So let me break that down for you: What it's saying is that some people have computers (and cell phones, and e-book readers, and all the other digital devices you can name that are such a taken-for-granted part of contemporary society), while others do not, and this can create a Grand Canyon of difference between the haves and the have-nots in their perceptions about everyday life. We see this every day at the library, as a constant stream of people without computers come in to use ours; but many people never give it a second thought.

The thing that makes the characters in this book so interesting is that they are on opposite sides of the digital divide, and neither of them initially realizes that about the other. Sam (17) and his little brother Riddle were spirited away from home by their trainwreck of a father when they were very young, so they lead an idiosyncratic lifestyle. Because their father, a thief and a drifter, moves them from town to town on the whim of the voices he hears inside his head, they don't go to school (Sam completed the second grade, and Riddle has never attended), and they have little knowledge of television or even radio, no cell phone, no iPad, no modern "conveniences" that other teens their age take completely for granted. So when Sam encounters Emily, who comes from a regular suburban family, each is completely outside the other's experience, to the point where communication is almost impossible.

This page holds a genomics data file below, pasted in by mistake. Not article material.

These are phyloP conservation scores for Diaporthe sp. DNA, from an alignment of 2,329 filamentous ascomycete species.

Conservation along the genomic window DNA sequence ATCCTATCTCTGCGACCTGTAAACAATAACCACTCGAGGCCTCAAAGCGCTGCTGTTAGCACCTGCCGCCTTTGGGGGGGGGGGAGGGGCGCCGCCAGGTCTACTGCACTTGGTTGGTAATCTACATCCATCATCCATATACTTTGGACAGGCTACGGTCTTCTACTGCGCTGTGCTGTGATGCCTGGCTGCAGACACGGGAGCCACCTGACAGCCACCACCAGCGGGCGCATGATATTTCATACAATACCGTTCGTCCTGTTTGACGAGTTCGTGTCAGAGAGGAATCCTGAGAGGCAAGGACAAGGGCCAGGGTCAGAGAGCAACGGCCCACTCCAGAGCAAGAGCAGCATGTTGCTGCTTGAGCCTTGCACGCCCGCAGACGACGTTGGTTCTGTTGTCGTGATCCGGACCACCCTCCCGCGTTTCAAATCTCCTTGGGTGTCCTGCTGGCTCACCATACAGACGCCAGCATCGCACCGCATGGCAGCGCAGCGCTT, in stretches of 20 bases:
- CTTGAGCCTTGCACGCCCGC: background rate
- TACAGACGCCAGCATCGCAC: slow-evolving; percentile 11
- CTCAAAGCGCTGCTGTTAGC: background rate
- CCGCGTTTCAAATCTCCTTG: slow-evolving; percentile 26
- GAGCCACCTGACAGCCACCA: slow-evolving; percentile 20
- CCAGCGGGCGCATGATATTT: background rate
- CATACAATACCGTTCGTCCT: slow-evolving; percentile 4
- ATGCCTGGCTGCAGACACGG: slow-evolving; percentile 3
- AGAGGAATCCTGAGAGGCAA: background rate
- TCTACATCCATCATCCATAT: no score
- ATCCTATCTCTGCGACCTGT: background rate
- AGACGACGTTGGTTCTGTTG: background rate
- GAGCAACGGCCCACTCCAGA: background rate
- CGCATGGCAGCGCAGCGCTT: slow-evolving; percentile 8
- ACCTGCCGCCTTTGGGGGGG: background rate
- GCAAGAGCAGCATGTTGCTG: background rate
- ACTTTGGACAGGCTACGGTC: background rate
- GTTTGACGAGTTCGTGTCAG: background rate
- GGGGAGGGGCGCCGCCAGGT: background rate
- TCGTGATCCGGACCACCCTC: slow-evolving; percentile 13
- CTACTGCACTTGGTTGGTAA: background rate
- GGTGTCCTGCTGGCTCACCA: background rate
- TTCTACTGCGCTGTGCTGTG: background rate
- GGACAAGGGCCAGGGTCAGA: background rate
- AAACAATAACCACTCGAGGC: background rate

Shortly after they meet for the first time, before each knows anything about the other except that there is an attraction, the two have made a plan to meet at 7:00 in the evening at the local IHOP. Both are worried about making it to the meeting, but for reasons that are poles apart: